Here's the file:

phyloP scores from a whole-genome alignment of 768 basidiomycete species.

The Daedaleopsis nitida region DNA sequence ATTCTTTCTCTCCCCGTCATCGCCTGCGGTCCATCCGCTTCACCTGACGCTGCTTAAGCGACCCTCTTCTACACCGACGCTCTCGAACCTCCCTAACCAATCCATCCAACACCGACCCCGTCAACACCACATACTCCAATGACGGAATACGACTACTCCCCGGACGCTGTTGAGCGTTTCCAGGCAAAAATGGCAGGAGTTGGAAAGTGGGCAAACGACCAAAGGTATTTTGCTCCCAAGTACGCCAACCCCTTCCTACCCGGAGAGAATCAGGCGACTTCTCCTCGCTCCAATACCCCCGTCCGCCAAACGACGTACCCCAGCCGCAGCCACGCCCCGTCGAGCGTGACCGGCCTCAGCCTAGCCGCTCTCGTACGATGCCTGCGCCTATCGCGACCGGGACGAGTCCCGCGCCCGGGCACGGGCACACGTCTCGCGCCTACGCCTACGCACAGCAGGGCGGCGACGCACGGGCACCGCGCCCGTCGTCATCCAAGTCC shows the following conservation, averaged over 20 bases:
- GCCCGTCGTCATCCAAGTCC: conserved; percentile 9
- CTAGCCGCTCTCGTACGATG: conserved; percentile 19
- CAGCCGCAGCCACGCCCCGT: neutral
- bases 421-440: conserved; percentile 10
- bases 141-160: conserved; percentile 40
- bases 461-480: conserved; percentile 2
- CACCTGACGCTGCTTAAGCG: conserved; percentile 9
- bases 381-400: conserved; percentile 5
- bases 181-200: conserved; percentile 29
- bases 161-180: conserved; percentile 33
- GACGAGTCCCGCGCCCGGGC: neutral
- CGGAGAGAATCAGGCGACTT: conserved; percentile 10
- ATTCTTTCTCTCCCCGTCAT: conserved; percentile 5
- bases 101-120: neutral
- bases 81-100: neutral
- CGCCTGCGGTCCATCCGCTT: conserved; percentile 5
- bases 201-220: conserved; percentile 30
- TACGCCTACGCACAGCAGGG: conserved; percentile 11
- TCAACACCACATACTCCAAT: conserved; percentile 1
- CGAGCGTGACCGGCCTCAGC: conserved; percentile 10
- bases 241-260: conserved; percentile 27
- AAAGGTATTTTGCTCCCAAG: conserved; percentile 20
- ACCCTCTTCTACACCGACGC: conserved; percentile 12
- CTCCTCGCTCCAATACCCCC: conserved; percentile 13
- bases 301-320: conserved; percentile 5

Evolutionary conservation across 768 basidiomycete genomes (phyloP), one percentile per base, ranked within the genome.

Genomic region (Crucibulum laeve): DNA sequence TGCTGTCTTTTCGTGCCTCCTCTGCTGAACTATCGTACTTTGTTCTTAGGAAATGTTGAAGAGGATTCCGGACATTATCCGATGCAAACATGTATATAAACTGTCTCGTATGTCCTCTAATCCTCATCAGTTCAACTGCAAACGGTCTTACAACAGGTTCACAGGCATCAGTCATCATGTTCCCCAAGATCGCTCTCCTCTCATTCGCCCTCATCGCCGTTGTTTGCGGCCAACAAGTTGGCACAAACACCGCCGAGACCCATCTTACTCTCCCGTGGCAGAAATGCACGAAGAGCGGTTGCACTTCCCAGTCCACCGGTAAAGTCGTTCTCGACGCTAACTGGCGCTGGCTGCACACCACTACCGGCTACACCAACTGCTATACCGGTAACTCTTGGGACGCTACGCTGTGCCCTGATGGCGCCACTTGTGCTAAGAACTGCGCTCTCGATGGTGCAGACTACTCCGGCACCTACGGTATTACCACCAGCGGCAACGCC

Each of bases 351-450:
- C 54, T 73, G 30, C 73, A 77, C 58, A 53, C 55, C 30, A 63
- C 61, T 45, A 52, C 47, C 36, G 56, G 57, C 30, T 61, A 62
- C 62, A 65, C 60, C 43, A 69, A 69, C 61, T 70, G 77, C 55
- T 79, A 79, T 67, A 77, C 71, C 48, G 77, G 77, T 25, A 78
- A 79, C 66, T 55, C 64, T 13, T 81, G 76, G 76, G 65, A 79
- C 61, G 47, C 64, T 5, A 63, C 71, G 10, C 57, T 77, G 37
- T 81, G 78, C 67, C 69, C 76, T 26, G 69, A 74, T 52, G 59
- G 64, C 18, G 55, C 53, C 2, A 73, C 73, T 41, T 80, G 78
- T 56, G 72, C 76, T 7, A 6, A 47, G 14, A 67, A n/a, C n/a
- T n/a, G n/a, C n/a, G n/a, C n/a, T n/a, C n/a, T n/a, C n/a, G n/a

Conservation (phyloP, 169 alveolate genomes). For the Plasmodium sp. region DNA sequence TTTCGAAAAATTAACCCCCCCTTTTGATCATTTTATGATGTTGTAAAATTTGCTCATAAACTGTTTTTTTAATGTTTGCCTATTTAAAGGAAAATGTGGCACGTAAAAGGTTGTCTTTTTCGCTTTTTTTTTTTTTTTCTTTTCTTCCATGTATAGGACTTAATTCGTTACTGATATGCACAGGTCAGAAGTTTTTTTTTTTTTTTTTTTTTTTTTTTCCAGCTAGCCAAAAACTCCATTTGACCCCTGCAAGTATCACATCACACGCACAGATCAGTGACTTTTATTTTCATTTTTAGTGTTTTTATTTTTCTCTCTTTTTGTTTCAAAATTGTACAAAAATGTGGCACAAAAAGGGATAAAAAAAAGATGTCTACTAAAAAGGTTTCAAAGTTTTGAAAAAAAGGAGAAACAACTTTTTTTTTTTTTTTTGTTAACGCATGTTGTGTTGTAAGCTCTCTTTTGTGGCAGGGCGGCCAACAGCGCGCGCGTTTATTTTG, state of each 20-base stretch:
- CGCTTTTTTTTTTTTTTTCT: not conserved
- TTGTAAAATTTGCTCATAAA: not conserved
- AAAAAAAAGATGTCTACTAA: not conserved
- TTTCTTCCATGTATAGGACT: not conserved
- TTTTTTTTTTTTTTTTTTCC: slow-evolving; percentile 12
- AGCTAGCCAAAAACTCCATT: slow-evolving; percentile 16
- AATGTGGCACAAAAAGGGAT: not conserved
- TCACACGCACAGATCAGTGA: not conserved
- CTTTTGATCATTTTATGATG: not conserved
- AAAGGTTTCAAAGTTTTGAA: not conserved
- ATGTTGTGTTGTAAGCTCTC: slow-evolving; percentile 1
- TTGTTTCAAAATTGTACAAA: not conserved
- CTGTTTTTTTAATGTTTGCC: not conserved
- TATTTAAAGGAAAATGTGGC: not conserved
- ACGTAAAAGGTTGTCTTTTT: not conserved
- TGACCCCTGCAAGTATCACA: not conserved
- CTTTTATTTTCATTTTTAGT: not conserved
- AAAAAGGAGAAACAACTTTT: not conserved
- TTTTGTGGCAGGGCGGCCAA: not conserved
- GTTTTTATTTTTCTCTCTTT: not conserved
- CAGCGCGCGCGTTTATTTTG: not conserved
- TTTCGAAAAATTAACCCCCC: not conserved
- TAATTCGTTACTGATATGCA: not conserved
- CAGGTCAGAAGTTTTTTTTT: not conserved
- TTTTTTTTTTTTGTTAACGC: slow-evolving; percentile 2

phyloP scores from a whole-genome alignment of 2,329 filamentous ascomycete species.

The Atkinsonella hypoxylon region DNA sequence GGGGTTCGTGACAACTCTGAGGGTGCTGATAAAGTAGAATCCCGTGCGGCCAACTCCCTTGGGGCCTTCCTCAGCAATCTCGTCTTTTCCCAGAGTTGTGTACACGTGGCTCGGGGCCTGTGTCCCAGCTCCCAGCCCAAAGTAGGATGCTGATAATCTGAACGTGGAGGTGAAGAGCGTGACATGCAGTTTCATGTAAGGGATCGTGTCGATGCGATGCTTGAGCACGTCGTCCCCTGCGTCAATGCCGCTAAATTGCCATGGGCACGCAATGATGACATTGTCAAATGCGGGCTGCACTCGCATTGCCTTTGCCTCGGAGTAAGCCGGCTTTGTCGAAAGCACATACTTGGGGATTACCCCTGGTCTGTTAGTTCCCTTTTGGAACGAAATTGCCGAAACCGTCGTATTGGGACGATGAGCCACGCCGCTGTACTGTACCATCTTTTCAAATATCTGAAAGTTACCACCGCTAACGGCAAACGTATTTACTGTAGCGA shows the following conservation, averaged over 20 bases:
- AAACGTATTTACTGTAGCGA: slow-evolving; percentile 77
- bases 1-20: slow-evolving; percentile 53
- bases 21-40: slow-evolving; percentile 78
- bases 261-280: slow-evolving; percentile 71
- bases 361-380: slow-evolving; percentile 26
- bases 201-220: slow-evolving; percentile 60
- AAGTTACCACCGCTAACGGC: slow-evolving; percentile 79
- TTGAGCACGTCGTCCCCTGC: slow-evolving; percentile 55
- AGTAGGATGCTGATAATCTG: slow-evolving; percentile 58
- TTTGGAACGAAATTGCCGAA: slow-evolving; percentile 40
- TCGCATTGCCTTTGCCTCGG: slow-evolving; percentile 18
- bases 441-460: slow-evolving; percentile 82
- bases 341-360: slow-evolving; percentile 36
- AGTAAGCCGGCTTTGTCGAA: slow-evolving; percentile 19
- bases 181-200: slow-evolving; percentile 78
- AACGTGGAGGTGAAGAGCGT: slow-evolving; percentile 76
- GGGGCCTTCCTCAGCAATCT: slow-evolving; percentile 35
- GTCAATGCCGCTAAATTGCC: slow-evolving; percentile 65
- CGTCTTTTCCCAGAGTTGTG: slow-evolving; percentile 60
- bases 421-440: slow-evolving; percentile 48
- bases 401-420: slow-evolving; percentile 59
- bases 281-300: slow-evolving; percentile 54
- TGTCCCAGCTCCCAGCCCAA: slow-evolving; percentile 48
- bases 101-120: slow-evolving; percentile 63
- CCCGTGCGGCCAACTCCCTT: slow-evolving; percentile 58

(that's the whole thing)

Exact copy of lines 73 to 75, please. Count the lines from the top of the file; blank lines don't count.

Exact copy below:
- bases 361-380: slow-evolving; percentile 26
- bases 201-220: slow-evolving; percentile 60
- AAGTTACCACCGCTAACGGC: slow-evolving; percentile 79